In Nigeria, only 28 percent of women and 39 percent of men know that the risk of an HIV-positive pregnant woman transmitting the HIV virus to her unborn child can be reduced by taking certain drugs during pregnancy (National Population Commission and ICF Macro 2009). About 58 percent of pregnant women receive antenatal care (ANC; United Nations Children’s Fund 2010) and the usage of prevention of mother-to-child transmission (PMTCT) services has only reached 12 percent. In addition, unsafe male circumcision practices taking place outside of health facilities are a major concern.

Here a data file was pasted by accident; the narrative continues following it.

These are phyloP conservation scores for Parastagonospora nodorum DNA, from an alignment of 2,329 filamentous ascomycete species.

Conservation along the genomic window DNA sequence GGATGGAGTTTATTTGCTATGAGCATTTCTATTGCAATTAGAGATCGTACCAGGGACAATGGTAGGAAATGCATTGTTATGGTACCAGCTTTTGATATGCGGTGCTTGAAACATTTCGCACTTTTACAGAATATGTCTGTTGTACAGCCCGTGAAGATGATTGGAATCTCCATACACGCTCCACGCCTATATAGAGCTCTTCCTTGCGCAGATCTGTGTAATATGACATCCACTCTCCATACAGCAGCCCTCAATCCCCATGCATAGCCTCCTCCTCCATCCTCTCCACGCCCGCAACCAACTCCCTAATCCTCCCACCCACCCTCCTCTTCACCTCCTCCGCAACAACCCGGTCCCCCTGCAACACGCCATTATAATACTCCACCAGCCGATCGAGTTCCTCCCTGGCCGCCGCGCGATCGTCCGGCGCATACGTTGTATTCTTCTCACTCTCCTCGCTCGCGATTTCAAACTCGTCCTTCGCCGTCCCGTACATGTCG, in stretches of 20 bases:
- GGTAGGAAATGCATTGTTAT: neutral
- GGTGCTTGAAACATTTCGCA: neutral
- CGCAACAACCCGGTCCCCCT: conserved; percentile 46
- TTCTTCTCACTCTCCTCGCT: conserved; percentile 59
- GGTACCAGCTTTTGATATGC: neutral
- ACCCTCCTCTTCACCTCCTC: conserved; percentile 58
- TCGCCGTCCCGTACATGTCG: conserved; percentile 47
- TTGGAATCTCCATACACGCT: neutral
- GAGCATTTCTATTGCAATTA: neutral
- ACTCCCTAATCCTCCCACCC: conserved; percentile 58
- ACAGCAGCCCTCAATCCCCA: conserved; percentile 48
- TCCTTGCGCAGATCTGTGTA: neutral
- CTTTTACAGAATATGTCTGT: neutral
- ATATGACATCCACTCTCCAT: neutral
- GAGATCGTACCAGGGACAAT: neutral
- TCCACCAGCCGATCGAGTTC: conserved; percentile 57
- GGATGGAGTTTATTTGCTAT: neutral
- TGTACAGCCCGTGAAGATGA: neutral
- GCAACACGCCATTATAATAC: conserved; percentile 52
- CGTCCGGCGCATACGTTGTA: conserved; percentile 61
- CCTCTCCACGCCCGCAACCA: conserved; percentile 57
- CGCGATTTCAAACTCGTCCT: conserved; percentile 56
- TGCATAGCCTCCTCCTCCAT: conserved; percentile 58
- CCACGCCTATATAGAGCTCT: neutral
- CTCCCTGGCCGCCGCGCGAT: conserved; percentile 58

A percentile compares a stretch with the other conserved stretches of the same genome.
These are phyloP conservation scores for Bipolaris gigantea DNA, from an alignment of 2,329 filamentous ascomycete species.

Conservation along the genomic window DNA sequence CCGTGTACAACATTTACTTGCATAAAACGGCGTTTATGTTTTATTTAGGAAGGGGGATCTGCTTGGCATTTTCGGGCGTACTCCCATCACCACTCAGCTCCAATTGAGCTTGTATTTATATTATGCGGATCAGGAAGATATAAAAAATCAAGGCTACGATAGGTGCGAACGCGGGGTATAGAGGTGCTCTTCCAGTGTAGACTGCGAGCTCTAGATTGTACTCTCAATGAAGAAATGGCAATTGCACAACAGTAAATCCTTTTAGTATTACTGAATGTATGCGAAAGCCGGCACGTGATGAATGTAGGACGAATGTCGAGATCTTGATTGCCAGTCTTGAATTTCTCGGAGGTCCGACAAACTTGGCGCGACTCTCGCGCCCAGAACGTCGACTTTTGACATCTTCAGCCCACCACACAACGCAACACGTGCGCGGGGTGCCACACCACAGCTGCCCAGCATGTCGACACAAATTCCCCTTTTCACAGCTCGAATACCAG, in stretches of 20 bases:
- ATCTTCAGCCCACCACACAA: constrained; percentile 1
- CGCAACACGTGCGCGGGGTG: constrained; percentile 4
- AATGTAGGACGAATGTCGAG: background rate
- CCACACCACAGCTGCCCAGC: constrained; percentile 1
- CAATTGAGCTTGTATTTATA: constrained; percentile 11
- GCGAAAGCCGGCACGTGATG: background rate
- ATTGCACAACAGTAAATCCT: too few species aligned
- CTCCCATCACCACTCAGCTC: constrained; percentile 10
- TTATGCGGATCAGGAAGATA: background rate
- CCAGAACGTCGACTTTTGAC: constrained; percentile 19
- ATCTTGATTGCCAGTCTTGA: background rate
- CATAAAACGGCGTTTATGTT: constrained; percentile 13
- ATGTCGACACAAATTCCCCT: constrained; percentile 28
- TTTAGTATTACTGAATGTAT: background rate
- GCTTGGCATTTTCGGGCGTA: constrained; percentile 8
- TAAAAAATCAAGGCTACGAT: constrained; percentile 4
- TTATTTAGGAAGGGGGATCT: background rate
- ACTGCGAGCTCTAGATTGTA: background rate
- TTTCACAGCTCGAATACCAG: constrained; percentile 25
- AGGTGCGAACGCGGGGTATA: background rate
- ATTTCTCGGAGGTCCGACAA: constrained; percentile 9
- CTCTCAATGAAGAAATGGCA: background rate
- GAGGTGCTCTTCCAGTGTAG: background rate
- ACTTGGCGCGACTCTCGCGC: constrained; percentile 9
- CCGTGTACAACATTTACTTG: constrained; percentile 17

This study is undertaken to explore community perceptions of PMTCT and safe male circumcision (SMC) services and to identify barriers to uptake of services. In addition, the study explores attitudes and barriers regarding male partner involvement, which evidence suggests increases women’s participation in and adherence to PMTCT services, and improves infant health outcomes. The study will inform the development of behavior change communication messages to promote PMTCT and SMC at selected focal local government areas in a few states that can later be replicated across Nigeria. It will also identify key messages, the best communication channels for reaching target audiences, and delivering these messages.